FARGO, N.D. — Hyland Guard Mountain Pine (Pinus uncinata ‘GuarDak’) is the latest woody plant selection introduced by the North Dakota Agricultural Experiment Station and North Dakota State University (NDSU) Research Foundation. It is a unique cold hardy upright narrow pyramidal evergreen conifer that will reach a mature height that is taller than the currently available upright Mugo pine (Pinus mugo) cultivars.
Germplasm for this release began in 1972, exactly 50 years ago, with a single seedling selection originating from a population of Pinus uncinata collected from the Hrubý Jeseník mountain range of Eastern Sudetes in the northern Moravia region near the village of Rejvíz of the Czech Republic. This region consists primarily of native spruce and mountain pine. Seed was acquired in the fall of 1971 from the Mendel University of Agriculture and Forestry (Brno, Czech Republic) and was collected from a single mature tree growing at the Nový Dvůr Arboretum (Oslava, Czech Republic). The original tree was 8 meters (about 26 feet) tall. This accession was designated at NDSU as TS72212.
The evaluated tree has grown for 49 years at the NDSU Dale E. Herman Research Arboretum to a mature height of 8 meters with a 1.8 meter canopy spread. This is a cold hardy selection of Pinus uncinata that has survived without damage in USDA climatic zone 3b at -37 degrees Celsius. This selection is a two-needled pine with forest green needle color and is not considered messy relating to cone shedding as a result of seed cones being fairly small, 30 by 40 millimeters.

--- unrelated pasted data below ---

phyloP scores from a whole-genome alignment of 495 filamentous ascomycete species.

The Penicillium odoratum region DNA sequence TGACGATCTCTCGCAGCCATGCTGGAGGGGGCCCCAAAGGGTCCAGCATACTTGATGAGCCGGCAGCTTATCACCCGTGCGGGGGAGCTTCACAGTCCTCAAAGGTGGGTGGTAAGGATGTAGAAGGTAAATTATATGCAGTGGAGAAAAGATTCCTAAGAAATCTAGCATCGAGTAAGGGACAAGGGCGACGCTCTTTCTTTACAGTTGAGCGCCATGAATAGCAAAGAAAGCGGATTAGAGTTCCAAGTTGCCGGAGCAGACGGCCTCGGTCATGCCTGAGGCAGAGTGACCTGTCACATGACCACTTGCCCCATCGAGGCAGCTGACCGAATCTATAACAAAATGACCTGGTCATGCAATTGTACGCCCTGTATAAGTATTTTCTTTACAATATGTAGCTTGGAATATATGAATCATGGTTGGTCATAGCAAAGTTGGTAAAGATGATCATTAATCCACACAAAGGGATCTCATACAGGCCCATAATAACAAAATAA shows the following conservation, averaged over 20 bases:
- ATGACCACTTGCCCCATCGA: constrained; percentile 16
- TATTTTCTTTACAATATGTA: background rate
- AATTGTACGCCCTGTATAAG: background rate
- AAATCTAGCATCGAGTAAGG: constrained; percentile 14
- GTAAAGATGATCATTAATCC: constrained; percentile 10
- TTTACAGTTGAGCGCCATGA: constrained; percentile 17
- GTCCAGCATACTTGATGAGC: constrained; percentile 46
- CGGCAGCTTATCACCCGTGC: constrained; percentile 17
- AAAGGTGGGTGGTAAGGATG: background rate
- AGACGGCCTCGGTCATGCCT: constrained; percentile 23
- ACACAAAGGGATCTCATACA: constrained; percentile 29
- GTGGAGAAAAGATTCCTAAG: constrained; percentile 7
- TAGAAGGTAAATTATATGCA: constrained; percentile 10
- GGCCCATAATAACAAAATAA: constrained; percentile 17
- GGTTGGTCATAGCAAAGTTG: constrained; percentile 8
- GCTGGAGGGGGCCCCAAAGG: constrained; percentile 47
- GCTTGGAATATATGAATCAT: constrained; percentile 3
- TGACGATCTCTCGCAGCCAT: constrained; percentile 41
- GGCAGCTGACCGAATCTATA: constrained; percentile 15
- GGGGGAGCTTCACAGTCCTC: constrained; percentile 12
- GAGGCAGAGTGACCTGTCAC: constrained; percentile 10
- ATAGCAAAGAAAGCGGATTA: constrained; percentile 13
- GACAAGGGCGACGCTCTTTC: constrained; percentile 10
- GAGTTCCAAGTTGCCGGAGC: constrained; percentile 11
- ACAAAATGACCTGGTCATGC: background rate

Nursery production trials at the Oregon Pride Nursery in the U.S. have shown that grafted plants of Hyland Guard are upright with a soft forest green needle color with no winter burning. Propagation is by side grafting onto upright Pinus mugo seedlings or other compatible pine species.
About the NDSU Woody Plant Improvement Program
Hyland Guard Mountain Pine is the 61st woody plant release from the NDSU Woody Plant Improvement Program led by NDSU professor Todd West. The program has been serving the Northern Great Plains for over 65 years, beginning germplasm trial evaluations in 1954. In 1974, NDSU purchased 80-acres near Absaraka, North Dakota, and established the NDSU Horticulture Research Farm. Trial plantings began immediately that fall. This research farm provides ideal horticultural soil for evaluation and breeding projects for North Dakota. Approximately 45 acres of the farm is used for evaluation, selection and breeding of woody ornamental plants.
The center portion of the research farm is a 35-acre plot known as the Dale E. Herman Research Arboretum. Named after NDSU professor emeritus Dale E. Herman, who developed the program for nearly 40 years, the research arboretum is the most extensive collection of woody ornamental plants in North Dakota and the northern Great Plains. It is a valuable resource for teaching, research and educational use.
NDSU woody plant introductions are currently being propagated for sale by commercial wholesale firms in Australia, Canada, England and 35 nurseries in 14 of the United States. This project has introduced 61 superior woody plants for production and sale with increased disease tolerance and winter hardiness for landscapes. The first introduction from the program in 1986 was a flower bud hardy Forsythia hybrid, ‘Meadowlark’, which was a collaborative release with South Dakota State University, Arnold Arboretum of Harvard University and the U.S. Department of Agriculture North Central Regional Plant Introduction Station.
In 2012, several breeding programs were initiated focusing on magnolia, lilac, maple hybridizing and mutagenic breeding of several shrub species. The NDSU Woody Plant Improvement Program also serves as the northern site for the American Rose Trials for Sustainability (A.R.T.S), launched in spring 2014.
The goals of the NDSU Woody Plant Improvement Program are selection, evaluation and introduction of hardy superior woody plants for the landscape sector.
— NDSU Extension